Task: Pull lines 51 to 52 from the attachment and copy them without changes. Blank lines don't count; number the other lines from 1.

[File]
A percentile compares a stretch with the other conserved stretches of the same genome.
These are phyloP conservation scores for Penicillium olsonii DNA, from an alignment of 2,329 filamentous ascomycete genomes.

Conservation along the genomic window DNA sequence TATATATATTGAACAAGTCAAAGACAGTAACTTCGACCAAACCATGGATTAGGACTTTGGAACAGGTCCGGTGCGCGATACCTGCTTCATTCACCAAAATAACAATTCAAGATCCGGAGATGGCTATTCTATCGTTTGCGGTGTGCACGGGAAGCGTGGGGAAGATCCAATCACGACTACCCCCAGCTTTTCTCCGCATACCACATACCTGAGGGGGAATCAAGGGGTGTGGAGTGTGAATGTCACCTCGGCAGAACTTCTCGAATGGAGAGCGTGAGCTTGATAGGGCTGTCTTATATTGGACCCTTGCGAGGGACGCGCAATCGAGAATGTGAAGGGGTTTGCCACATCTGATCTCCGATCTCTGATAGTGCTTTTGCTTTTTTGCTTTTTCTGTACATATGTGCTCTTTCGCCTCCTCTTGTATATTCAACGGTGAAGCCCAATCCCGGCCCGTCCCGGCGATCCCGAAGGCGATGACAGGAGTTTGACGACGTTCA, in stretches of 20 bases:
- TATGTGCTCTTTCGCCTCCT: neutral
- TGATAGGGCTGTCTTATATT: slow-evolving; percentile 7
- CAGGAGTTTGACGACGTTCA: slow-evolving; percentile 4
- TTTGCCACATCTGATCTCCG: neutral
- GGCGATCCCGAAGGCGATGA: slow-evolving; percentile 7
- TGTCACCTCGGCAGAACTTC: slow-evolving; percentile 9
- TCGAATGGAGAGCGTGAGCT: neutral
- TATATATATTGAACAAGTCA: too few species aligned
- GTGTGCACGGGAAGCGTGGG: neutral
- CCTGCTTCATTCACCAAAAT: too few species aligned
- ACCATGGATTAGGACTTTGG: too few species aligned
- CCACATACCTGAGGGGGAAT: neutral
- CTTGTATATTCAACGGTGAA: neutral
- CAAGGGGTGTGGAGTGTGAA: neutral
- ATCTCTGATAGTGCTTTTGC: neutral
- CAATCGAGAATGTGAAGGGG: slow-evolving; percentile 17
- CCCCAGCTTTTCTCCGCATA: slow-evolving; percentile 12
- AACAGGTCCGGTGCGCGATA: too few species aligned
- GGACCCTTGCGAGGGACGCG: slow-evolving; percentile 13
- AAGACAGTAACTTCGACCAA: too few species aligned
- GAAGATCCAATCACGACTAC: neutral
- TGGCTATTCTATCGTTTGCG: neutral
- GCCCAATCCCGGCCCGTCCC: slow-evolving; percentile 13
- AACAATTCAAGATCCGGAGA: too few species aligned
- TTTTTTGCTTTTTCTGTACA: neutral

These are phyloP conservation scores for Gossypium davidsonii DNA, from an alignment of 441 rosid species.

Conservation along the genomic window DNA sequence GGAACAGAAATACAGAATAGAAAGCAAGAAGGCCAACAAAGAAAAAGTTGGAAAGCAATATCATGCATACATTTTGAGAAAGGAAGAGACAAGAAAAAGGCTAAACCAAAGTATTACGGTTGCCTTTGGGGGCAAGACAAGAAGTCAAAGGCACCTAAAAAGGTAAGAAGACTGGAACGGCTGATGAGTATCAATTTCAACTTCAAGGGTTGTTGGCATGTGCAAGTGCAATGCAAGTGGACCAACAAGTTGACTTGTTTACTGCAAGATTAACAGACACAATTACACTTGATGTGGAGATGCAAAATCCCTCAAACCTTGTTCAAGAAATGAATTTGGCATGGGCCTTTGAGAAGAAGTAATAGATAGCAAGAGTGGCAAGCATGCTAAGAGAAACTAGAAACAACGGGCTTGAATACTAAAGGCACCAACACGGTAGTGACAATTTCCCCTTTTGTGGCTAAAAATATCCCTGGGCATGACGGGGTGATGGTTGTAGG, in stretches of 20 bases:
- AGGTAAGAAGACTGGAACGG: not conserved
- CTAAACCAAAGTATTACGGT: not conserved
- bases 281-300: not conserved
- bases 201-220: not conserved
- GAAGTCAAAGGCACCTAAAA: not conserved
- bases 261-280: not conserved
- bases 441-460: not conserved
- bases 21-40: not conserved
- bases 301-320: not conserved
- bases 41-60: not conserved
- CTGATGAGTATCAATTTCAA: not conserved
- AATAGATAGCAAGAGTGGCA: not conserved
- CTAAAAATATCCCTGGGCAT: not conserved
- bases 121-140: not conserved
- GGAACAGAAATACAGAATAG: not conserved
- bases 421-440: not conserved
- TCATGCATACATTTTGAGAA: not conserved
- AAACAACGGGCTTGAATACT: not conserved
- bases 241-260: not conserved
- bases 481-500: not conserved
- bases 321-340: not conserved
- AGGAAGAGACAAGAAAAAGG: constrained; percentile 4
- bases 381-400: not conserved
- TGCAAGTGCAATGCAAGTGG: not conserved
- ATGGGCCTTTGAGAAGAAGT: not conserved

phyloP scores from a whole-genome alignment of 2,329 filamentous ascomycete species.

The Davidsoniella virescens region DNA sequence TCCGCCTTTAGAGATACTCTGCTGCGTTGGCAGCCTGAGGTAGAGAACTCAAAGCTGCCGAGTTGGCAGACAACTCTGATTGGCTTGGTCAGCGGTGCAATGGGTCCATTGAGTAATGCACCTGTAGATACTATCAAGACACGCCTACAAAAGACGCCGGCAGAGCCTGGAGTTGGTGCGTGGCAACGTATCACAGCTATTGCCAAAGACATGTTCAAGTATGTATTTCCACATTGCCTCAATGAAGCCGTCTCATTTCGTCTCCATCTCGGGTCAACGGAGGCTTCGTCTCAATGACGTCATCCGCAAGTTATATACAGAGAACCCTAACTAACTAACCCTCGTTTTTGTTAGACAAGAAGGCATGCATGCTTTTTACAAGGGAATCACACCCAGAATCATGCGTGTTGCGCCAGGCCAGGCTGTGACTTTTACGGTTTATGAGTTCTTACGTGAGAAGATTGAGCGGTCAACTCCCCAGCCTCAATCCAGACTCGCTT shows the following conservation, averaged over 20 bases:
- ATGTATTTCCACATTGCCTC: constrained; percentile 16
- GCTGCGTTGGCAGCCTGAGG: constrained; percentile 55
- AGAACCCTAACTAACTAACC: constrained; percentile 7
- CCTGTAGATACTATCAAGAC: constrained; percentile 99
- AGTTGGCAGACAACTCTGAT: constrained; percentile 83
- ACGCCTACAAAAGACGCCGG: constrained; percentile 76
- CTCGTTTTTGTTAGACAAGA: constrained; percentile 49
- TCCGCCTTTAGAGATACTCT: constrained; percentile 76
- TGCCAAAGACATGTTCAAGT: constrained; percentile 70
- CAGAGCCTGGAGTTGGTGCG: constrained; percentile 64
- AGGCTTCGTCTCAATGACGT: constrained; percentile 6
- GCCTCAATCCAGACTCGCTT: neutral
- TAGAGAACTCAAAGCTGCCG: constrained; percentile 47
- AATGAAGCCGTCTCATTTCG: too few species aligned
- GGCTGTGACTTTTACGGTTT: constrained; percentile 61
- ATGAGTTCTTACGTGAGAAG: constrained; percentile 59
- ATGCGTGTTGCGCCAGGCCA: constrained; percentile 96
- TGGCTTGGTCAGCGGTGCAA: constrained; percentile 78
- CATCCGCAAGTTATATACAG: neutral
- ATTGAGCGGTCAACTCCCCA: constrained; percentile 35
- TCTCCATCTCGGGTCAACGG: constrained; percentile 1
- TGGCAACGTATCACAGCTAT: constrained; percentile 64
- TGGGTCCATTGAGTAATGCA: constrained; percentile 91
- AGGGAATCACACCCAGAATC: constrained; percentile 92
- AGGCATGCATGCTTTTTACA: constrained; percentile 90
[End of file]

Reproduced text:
- bases 321-340: not conserved
- AGGAAGAGACAAGAAAAAGG: constrained; percentile 4